To the Parents Who Feel Guilty for 'Missing' Their Child's Genetic Disease
Dear Parent of a Child With a Rare Disease,
As an adult recently diagnosed with Ehlers Danlos syndrome (EDS), I want to write this letter to help alleviate any guilt you may have about your own child who has a rare condition. I can’t imagine what it feels like when your grown child comes to you to tell you they have a genetic condition that has gone undiagnosed. I assume it must feel crushing, to feel that you may have missed the signs and symptoms, but I assure you, you did not fail as a parent.
Genetic conditions like Ehlers Danlos syndrome are assumed to be rare, and it can cause symptoms in many different organ systems, so putting the puzzle pieces together takes a very talented physician or specialist. Gastrointestinal problems in children is sometimes blamed on anxiety, and joint pain is often seen as “growing pains.” You may have even assumed that your child was feigning illness for attention. There are often so many different symptoms that it can seem overwhelming. How can there be so many different things going on with one child that are seemingly unrelated?
Even with an attentive primary care provider, rare diseases, especially complex conditions like Ehlers Danlos syndrome, are often overlooked. Each individual symptom of Ehlers Danlos syndrome may be indicative of something else entirely. You may have brought your child to see an orthopedist, a cardiologist, or any other specialist. A major fault in our healthcare system is that we are sent to professionals who have their own niche, and they don’t always communicate with each other. It isn’t always assumed there is one overarching diagnosis to explain the many dissimilar symptoms.
This does not mean you didn’t fight for your child. This means that rare diseases, simply because they are considered rare, aren’t often considered as differential diagnoses.
It must also be noted that it is often the culmination of these symptoms in a person’s medical records that leads to the diagnosis of a rare disease. A child will usually have fewer pages in their medical chart than an adult, simply because an adult has experienced more years on Earth. The more symptoms indicative of a rare disease, the more likely it is to be diagnosed.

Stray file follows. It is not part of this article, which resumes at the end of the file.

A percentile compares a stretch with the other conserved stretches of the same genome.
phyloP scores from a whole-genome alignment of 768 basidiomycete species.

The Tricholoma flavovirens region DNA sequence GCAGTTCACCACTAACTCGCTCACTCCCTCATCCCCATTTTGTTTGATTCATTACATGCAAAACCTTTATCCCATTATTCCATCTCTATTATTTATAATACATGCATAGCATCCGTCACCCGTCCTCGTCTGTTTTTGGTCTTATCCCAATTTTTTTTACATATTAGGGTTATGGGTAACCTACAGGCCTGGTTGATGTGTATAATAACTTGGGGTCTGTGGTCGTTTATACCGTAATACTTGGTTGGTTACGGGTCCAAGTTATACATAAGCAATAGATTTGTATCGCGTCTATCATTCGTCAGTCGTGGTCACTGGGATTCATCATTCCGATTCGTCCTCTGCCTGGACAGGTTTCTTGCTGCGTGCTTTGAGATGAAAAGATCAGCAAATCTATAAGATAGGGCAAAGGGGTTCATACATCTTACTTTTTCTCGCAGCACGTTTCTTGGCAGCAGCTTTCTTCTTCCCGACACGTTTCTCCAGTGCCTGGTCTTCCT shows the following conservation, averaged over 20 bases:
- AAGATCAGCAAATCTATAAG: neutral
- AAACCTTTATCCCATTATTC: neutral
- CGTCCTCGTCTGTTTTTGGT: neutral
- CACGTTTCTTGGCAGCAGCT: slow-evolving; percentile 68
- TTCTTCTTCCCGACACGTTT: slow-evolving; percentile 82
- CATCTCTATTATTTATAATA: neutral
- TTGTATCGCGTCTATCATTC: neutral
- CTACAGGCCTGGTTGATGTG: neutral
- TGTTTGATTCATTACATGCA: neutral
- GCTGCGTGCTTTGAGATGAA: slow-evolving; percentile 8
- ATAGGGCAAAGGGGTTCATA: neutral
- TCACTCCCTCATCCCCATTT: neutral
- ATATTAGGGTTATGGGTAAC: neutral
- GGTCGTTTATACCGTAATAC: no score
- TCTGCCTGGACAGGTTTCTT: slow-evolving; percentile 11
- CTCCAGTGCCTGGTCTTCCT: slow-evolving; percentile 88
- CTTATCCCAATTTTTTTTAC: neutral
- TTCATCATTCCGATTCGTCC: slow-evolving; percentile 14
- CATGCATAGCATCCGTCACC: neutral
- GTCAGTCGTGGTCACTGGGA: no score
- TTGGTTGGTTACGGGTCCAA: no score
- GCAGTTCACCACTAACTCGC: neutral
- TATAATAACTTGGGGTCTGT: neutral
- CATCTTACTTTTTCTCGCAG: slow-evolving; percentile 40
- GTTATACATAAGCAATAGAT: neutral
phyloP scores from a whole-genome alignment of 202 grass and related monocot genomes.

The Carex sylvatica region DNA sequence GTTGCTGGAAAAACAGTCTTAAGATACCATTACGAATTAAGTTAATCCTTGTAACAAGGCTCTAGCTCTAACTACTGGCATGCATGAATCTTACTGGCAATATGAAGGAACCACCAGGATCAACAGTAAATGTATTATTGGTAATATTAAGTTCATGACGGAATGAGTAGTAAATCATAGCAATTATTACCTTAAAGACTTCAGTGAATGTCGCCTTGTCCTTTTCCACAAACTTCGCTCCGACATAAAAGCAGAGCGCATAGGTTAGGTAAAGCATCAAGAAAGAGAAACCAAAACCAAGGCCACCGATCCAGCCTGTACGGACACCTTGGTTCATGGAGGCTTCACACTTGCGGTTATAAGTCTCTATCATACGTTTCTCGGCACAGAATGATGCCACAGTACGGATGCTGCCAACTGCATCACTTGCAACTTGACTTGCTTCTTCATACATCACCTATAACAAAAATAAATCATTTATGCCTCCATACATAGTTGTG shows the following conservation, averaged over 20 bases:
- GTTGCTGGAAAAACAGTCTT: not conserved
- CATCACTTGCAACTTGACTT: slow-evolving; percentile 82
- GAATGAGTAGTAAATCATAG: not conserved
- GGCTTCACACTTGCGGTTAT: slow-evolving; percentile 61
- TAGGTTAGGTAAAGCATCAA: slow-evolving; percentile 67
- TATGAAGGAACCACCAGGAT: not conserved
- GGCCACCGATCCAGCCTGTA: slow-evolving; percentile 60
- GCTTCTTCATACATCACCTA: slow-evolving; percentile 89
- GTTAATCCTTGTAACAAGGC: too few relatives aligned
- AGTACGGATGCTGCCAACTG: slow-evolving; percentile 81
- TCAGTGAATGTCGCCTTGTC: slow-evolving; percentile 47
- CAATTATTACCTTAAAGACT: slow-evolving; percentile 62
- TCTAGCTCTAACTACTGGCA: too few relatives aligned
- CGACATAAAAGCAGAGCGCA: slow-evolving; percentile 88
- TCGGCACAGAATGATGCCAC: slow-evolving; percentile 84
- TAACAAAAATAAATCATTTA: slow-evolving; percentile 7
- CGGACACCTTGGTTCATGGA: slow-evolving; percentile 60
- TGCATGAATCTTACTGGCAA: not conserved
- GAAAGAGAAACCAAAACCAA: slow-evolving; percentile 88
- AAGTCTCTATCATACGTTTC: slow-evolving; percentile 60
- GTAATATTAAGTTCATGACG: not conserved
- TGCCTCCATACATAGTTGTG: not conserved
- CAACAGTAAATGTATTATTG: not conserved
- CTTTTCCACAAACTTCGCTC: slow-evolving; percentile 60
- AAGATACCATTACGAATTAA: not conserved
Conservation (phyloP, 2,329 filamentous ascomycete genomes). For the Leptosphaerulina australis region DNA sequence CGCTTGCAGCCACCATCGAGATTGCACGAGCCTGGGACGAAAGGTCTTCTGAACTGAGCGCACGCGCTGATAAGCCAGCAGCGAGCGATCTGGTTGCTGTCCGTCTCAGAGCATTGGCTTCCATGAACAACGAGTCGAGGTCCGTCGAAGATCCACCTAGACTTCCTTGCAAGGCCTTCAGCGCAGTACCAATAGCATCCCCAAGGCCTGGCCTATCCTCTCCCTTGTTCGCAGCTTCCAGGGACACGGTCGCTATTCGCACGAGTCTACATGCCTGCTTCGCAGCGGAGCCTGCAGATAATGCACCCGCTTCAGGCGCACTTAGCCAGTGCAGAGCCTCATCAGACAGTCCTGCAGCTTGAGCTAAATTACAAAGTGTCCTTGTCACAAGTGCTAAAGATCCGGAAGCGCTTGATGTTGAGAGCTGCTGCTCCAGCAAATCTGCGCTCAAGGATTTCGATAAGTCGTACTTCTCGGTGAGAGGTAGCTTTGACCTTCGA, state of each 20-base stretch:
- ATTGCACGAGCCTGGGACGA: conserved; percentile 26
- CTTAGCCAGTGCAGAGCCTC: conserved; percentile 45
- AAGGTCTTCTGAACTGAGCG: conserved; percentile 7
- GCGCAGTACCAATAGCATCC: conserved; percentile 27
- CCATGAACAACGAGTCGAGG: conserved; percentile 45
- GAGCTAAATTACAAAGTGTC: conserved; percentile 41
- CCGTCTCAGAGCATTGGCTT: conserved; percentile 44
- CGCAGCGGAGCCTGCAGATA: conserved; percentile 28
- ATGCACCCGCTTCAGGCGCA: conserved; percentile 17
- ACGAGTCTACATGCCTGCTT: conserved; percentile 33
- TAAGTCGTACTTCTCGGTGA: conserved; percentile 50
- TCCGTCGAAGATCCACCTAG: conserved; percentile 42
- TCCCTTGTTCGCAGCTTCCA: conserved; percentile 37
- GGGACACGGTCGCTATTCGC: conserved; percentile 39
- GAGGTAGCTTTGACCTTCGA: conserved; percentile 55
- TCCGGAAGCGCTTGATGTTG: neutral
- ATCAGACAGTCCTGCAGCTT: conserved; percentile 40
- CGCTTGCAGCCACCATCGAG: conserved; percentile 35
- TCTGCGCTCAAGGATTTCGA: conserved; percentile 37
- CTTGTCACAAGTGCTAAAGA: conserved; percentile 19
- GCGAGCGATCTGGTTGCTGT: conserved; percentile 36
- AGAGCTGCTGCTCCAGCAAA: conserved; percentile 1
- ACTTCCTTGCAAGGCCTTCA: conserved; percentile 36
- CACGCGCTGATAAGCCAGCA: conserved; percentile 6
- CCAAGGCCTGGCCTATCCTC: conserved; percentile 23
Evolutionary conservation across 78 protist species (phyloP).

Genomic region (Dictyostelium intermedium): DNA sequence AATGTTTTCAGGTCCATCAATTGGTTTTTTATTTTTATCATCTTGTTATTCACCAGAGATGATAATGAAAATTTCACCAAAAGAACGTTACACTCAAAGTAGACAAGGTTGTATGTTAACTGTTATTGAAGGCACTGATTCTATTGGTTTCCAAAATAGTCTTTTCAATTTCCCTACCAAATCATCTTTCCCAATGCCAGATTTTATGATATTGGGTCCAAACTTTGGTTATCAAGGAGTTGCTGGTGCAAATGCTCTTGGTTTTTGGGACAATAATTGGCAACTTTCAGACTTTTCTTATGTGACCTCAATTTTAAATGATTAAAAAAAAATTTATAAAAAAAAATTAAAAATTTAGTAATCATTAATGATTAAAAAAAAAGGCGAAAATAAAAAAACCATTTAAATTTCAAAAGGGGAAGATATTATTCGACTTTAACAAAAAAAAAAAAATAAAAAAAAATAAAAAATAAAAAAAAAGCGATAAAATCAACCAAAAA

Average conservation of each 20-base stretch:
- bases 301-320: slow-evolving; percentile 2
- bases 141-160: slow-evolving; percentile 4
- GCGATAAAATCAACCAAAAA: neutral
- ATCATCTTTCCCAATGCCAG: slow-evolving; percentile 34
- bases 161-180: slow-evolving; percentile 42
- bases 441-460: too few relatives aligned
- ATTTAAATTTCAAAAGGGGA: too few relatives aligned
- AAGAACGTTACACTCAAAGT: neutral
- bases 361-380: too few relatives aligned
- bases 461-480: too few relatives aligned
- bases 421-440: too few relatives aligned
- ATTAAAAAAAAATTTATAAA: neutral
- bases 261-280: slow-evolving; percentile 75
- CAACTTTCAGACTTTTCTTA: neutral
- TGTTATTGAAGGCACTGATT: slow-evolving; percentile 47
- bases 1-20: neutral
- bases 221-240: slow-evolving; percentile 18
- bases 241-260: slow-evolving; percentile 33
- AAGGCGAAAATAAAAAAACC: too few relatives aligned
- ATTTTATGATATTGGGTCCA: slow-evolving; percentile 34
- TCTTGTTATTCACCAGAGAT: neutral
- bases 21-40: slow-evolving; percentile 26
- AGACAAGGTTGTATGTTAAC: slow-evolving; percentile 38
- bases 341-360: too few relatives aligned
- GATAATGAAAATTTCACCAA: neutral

You are qualified as a parent, even if you feel like you missed some guide or handout that everyone else appears to have received. If you were not qualified, you wouldn’t have emotions about not seeing this disease in your child. You wouldn’t care, and you wouldn’t be reading this letter right now. You are not a medical professional, and even if you are, there’s no reason to suspect your child has a rare disease.
Specific to genetic conditions, it may seem normal that your child was experiencing certain symptoms because it is normal for you, too. For example, symptoms such as local anesthetic resistance and hypermobility run in my family. When I experienced these things, I was met with, “Of course, that’s just what happens.” It is normalized to no fault of your own. You likely grew up with the same beliefs your newly diagnosed child had!
I want you to know that you are not at fault for being unaware of your child’s illness. Please don’t blame yourself. If qualified healthcare professionals missed your child’s disease for 25 years, how in the world were you supposed to know?
Supporting your child through the diagnosis process and validating their childhood pain is crucial. There may be resentment from your child for missing what they believe to be obvious symptoms, but with amends and evidence that you believe them now, healing is possible. Keep in mind that what people diagnosed with a specific rare condition may see as “obvious,” may not have been obvious at the time to you. That’s OK, as we all have different perspectives.
Please try and relieve yourself of any guilt you hold, and continue to support your newly diagnosed child.
With love and forgiveness,
A Child Diagnosed with a Genetic Disease as an Adult